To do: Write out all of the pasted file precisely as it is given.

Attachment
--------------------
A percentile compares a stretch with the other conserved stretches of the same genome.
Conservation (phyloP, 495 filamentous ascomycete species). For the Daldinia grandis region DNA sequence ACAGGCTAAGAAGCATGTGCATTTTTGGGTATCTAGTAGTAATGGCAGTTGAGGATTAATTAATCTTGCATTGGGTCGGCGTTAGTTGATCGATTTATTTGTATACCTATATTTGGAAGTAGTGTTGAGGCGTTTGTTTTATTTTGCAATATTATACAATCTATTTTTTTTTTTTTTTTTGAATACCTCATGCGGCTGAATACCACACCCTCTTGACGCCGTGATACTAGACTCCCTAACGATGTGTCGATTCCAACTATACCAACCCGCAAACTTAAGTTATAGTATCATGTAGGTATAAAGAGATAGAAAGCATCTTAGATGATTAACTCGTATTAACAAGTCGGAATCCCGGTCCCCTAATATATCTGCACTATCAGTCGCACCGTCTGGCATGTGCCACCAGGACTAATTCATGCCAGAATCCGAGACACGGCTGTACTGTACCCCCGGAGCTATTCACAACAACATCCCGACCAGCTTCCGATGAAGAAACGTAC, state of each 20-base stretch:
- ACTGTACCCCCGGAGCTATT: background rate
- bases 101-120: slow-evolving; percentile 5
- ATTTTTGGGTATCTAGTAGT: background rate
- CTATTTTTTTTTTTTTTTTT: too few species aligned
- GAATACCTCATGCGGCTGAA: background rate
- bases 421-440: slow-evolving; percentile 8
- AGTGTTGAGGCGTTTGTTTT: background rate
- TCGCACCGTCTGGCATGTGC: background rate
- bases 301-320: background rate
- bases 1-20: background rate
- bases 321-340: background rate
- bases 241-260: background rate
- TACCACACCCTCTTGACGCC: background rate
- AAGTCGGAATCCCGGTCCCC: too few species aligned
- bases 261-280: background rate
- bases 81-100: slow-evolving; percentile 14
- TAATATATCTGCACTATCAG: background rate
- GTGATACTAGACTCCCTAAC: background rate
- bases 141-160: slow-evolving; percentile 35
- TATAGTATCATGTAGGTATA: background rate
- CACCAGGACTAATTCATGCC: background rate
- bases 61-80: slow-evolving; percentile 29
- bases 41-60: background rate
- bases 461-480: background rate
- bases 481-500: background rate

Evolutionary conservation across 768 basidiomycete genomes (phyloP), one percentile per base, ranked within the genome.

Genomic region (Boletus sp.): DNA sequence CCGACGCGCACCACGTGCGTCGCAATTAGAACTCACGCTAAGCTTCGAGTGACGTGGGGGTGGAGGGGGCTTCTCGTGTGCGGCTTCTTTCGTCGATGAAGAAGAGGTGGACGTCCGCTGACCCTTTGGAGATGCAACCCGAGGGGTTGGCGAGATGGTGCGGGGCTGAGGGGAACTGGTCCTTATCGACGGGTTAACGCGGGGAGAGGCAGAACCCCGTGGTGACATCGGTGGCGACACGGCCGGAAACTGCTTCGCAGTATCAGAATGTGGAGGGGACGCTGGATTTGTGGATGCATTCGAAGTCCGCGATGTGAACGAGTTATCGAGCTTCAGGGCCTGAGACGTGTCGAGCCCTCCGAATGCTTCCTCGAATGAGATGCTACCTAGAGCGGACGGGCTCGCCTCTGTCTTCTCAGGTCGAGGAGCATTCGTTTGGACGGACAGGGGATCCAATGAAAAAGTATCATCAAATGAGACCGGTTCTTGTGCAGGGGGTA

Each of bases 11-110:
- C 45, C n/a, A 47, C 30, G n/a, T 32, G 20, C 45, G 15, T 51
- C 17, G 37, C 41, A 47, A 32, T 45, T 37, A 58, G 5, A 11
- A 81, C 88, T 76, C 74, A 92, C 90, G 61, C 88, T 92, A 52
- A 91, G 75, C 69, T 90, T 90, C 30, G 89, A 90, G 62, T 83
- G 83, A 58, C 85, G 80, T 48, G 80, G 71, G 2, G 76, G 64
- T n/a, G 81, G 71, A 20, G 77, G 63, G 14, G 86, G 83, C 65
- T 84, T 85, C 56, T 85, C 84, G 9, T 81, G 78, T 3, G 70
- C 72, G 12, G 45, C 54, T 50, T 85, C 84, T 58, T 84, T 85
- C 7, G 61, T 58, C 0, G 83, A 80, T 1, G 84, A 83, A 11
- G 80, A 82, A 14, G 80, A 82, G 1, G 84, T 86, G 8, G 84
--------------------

A percentile compares a stretch with the other conserved stretches of the same genome.
Conservation (phyloP, 495 filamentous ascomycete species). For the Daldinia grandis region DNA sequence ACAGGCTAAGAAGCATGTGCATTTTTGGGTATCTAGTAGTAATGGCAGTTGAGGATTAATTAATCTTGCATTGGGTCGGCGTTAGTTGATCGATTTATTTGTATACCTATATTTGGAAGTAGTGTTGAGGCGTTTGTTTTATTTTGCAATATTATACAATCTATTTTTTTTTTTTTTTTTGAATACCTCATGCGGCTGAATACCACACCCTCTTGACGCCGTGATACTAGACTCCCTAACGATGTGTCGATTCCAACTATACCAACCCGCAAACTTAAGTTATAGTATCATGTAGGTATAAAGAGATAGAAAGCATCTTAGATGATTAACTCGTATTAACAAGTCGGAATCCCGGTCCCCTAATATATCTGCACTATCAGTCGCACCGTCTGGCATGTGCCACCAGGACTAATTCATGCCAGAATCCGAGACACGGCTGTACTGTACCCCCGGAGCTATTCACAACAACATCCCGACCAGCTTCCGATGAAGAAACGTAC, state of each 20-base stretch:
- ACTGTACCCCCGGAGCTATT: background rate
- bases 101-120: slow-evolving; percentile 5
- ATTTTTGGGTATCTAGTAGT: background rate
- CTATTTTTTTTTTTTTTTTT: too few species aligned
- GAATACCTCATGCGGCTGAA: background rate
- bases 421-440: slow-evolving; percentile 8
- AGTGTTGAGGCGTTTGTTTT: background rate
- TCGCACCGTCTGGCATGTGC: background rate
- bases 301-320: background rate
- bases 1-20: background rate
- bases 321-340: background rate
- bases 241-260: background rate
- TACCACACCCTCTTGACGCC: background rate
- AAGTCGGAATCCCGGTCCCC: too few species aligned
- bases 261-280: background rate
- bases 81-100: slow-evolving; percentile 14
- TAATATATCTGCACTATCAG: background rate
- GTGATACTAGACTCCCTAAC: background rate
- bases 141-160: slow-evolving; percentile 35
- TATAGTATCATGTAGGTATA: background rate
- CACCAGGACTAATTCATGCC: background rate
- bases 61-80: slow-evolving; percentile 29
- bases 41-60: background rate
- bases 461-480: background rate
- bases 481-500: background rate

Evolutionary conservation across 768 basidiomycete genomes (phyloP), one percentile per base, ranked within the genome.

Genomic region (Boletus sp.): DNA sequence CCGACGCGCACCACGTGCGTCGCAATTAGAACTCACGCTAAGCTTCGAGTGACGTGGGGGTGGAGGGGGCTTCTCGTGTGCGGCTTCTTTCGTCGATGAAGAAGAGGTGGACGTCCGCTGACCCTTTGGAGATGCAACCCGAGGGGTTGGCGAGATGGTGCGGGGCTGAGGGGAACTGGTCCTTATCGACGGGTTAACGCGGGGAGAGGCAGAACCCCGTGGTGACATCGGTGGCGACACGGCCGGAAACTGCTTCGCAGTATCAGAATGTGGAGGGGACGCTGGATTTGTGGATGCATTCGAAGTCCGCGATGTGAACGAGTTATCGAGCTTCAGGGCCTGAGACGTGTCGAGCCCTCCGAATGCTTCCTCGAATGAGATGCTACCTAGAGCGGACGGGCTCGCCTCTGTCTTCTCAGGTCGAGGAGCATTCGTTTGGACGGACAGGGGATCCAATGAAAAAGTATCATCAAATGAGACCGGTTCTTGTGCAGGGGGTA

Each of bases 11-110:
- C 45, C n/a, A 47, C 30, G n/a, T 32, G 20, C 45, G 15, T 51
- C 17, G 37, C 41, A 47, A 32, T 45, T 37, A 58, G 5, A 11
- A 81, C 88, T 76, C 74, A 92, C 90, G 61, C 88, T 92, A 52
- A 91, G 75, C 69, T 90, T 90, C 30, G 89, A 90, G 62, T 83
- G 83, A 58, C 85, G 80, T 48, G 80, G 71, G 2, G 76, G 64
- T n/a, G 81, G 71, A 20, G 77, G 63, G 14, G 86, G 83, C 65
- T 84, T 85, C 56, T 85, C 84, G 9, T 81, G 78, T 3, G 70
- C 72, G 12, G 45, C 54, T 50, T 85, C 84, T 58, T 84, T 85
- C 7, G 61, T 58, C 0, G 83, A 80, T 1, G 84, A 83, A 11
- G 80, A 82, A 14, G 80, A 82, G 1, G 84, T 86, G 8, G 84